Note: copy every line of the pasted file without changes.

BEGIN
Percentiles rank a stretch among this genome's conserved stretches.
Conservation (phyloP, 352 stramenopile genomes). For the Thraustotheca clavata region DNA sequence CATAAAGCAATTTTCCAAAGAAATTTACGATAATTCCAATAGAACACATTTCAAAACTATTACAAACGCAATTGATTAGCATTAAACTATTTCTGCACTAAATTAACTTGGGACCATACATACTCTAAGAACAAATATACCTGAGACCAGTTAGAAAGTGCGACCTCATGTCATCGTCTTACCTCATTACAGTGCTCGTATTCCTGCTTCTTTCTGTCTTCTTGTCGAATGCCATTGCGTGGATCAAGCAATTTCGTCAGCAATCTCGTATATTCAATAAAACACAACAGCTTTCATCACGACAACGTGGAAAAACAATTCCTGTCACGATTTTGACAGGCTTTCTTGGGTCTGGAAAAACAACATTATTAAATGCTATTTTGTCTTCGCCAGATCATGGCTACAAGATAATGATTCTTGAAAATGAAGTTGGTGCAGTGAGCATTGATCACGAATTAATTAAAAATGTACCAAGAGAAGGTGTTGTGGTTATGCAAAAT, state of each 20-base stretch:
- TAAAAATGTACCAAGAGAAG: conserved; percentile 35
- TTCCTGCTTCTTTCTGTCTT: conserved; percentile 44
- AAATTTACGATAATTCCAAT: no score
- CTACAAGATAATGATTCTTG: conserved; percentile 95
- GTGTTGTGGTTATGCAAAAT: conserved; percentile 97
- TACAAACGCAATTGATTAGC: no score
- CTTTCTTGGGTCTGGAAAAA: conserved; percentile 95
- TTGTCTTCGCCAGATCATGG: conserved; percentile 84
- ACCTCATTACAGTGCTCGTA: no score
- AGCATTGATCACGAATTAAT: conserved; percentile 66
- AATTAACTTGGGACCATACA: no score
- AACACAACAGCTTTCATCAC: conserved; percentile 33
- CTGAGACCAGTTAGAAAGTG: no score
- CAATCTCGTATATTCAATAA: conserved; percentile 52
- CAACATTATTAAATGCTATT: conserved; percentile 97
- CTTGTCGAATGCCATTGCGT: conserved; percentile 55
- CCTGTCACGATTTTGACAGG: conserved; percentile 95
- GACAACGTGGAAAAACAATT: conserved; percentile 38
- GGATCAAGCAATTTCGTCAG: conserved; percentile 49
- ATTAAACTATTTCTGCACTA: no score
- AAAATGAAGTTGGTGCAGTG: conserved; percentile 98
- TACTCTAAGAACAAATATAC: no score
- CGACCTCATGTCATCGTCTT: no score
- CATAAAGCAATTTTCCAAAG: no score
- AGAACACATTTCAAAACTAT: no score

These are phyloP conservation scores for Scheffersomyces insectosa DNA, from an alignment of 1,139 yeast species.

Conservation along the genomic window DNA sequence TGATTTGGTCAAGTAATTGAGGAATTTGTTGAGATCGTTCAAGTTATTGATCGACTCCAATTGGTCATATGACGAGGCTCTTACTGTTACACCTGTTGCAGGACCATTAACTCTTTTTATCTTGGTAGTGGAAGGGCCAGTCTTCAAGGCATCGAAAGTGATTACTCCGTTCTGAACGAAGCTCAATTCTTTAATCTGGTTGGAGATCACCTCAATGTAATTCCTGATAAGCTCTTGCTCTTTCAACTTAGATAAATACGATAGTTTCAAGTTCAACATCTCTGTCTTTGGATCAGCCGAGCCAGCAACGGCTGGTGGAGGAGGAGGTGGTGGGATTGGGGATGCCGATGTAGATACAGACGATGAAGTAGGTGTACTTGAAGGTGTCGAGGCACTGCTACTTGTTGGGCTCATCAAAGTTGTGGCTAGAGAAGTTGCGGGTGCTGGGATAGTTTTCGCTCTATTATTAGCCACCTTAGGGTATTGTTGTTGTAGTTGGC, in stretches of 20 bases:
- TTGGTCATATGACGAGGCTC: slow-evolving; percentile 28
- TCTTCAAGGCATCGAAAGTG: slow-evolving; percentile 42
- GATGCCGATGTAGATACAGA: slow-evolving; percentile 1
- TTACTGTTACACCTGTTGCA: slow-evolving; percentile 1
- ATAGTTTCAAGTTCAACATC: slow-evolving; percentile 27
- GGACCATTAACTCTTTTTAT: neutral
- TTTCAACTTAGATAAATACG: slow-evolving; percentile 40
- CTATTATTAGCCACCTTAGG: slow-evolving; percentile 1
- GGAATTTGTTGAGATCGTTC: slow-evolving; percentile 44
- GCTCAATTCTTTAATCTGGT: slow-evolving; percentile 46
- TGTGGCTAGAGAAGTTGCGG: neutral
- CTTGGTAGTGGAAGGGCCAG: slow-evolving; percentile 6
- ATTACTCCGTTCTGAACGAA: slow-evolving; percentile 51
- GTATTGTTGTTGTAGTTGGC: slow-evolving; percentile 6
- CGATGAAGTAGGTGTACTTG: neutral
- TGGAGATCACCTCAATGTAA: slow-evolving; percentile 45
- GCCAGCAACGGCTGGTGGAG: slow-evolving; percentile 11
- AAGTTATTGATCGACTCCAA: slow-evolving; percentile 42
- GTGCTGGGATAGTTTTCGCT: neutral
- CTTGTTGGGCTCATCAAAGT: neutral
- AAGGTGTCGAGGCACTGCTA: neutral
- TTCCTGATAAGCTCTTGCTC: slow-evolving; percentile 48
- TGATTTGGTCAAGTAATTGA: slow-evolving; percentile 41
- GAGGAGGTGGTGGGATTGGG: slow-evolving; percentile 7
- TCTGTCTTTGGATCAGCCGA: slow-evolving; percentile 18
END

Percentiles rank a stretch among this genome's conserved stretches.
Conservation (phyloP, 352 stramenopile genomes). For the Thraustotheca clavata region DNA sequence CATAAAGCAATTTTCCAAAGAAATTTACGATAATTCCAATAGAACACATTTCAAAACTATTACAAACGCAATTGATTAGCATTAAACTATTTCTGCACTAAATTAACTTGGGACCATACATACTCTAAGAACAAATATACCTGAGACCAGTTAGAAAGTGCGACCTCATGTCATCGTCTTACCTCATTACAGTGCTCGTATTCCTGCTTCTTTCTGTCTTCTTGTCGAATGCCATTGCGTGGATCAAGCAATTTCGTCAGCAATCTCGTATATTCAATAAAACACAACAGCTTTCATCACGACAACGTGGAAAAACAATTCCTGTCACGATTTTGACAGGCTTTCTTGGGTCTGGAAAAACAACATTATTAAATGCTATTTTGTCTTCGCCAGATCATGGCTACAAGATAATGATTCTTGAAAATGAAGTTGGTGCAGTGAGCATTGATCACGAATTAATTAAAAATGTACCAAGAGAAGGTGTTGTGGTTATGCAAAAT, state of each 20-base stretch:
- TAAAAATGTACCAAGAGAAG: conserved; percentile 35
- TTCCTGCTTCTTTCTGTCTT: conserved; percentile 44
- AAATTTACGATAATTCCAAT: no score
- CTACAAGATAATGATTCTTG: conserved; percentile 95
- GTGTTGTGGTTATGCAAAAT: conserved; percentile 97
- TACAAACGCAATTGATTAGC: no score
- CTTTCTTGGGTCTGGAAAAA: conserved; percentile 95
- TTGTCTTCGCCAGATCATGG: conserved; percentile 84
- ACCTCATTACAGTGCTCGTA: no score
- AGCATTGATCACGAATTAAT: conserved; percentile 66
- AATTAACTTGGGACCATACA: no score
- AACACAACAGCTTTCATCAC: conserved; percentile 33
- CTGAGACCAGTTAGAAAGTG: no score
- CAATCTCGTATATTCAATAA: conserved; percentile 52
- CAACATTATTAAATGCTATT: conserved; percentile 97
- CTTGTCGAATGCCATTGCGT: conserved; percentile 55
- CCTGTCACGATTTTGACAGG: conserved; percentile 95
- GACAACGTGGAAAAACAATT: conserved; percentile 38
- GGATCAAGCAATTTCGTCAG: conserved; percentile 49
- ATTAAACTATTTCTGCACTA: no score
- AAAATGAAGTTGGTGCAGTG: conserved; percentile 98
- TACTCTAAGAACAAATATAC: no score
- CGACCTCATGTCATCGTCTT: no score
- CATAAAGCAATTTTCCAAAG: no score
- AGAACACATTTCAAAACTAT: no score

These are phyloP conservation scores for Scheffersomyces insectosa DNA, from an alignment of 1,139 yeast species.

Conservation along the genomic window DNA sequence TGATTTGGTCAAGTAATTGAGGAATTTGTTGAGATCGTTCAAGTTATTGATCGACTCCAATTGGTCATATGACGAGGCTCTTACTGTTACACCTGTTGCAGGACCATTAACTCTTTTTATCTTGGTAGTGGAAGGGCCAGTCTTCAAGGCATCGAAAGTGATTACTCCGTTCTGAACGAAGCTCAATTCTTTAATCTGGTTGGAGATCACCTCAATGTAATTCCTGATAAGCTCTTGCTCTTTCAACTTAGATAAATACGATAGTTTCAAGTTCAACATCTCTGTCTTTGGATCAGCCGAGCCAGCAACGGCTGGTGGAGGAGGAGGTGGTGGGATTGGGGATGCCGATGTAGATACAGACGATGAAGTAGGTGTACTTGAAGGTGTCGAGGCACTGCTACTTGTTGGGCTCATCAAAGTTGTGGCTAGAGAAGTTGCGGGTGCTGGGATAGTTTTCGCTCTATTATTAGCCACCTTAGGGTATTGTTGTTGTAGTTGGC, in stretches of 20 bases:
- TTGGTCATATGACGAGGCTC: slow-evolving; percentile 28
- TCTTCAAGGCATCGAAAGTG: slow-evolving; percentile 42
- GATGCCGATGTAGATACAGA: slow-evolving; percentile 1
- TTACTGTTACACCTGTTGCA: slow-evolving; percentile 1
- ATAGTTTCAAGTTCAACATC: slow-evolving; percentile 27
- GGACCATTAACTCTTTTTAT: neutral
- TTTCAACTTAGATAAATACG: slow-evolving; percentile 40
- CTATTATTAGCCACCTTAGG: slow-evolving; percentile 1
- GGAATTTGTTGAGATCGTTC: slow-evolving; percentile 44
- GCTCAATTCTTTAATCTGGT: slow-evolving; percentile 46
- TGTGGCTAGAGAAGTTGCGG: neutral
- CTTGGTAGTGGAAGGGCCAG: slow-evolving; percentile 6
- ATTACTCCGTTCTGAACGAA: slow-evolving; percentile 51
- GTATTGTTGTTGTAGTTGGC: slow-evolving; percentile 6
- CGATGAAGTAGGTGTACTTG: neutral
- TGGAGATCACCTCAATGTAA: slow-evolving; percentile 45
- GCCAGCAACGGCTGGTGGAG: slow-evolving; percentile 11
- AAGTTATTGATCGACTCCAA: slow-evolving; percentile 42
- GTGCTGGGATAGTTTTCGCT: neutral
- CTTGTTGGGCTCATCAAAGT: neutral
- AAGGTGTCGAGGCACTGCTA: neutral
- TTCCTGATAAGCTCTTGCTC: slow-evolving; percentile 48
- TGATTTGGTCAAGTAATTGA: slow-evolving; percentile 41
- GAGGAGGTGGTGGGATTGGG: slow-evolving; percentile 7
- TCTGTCTTTGGATCAGCCGA: slow-evolving; percentile 18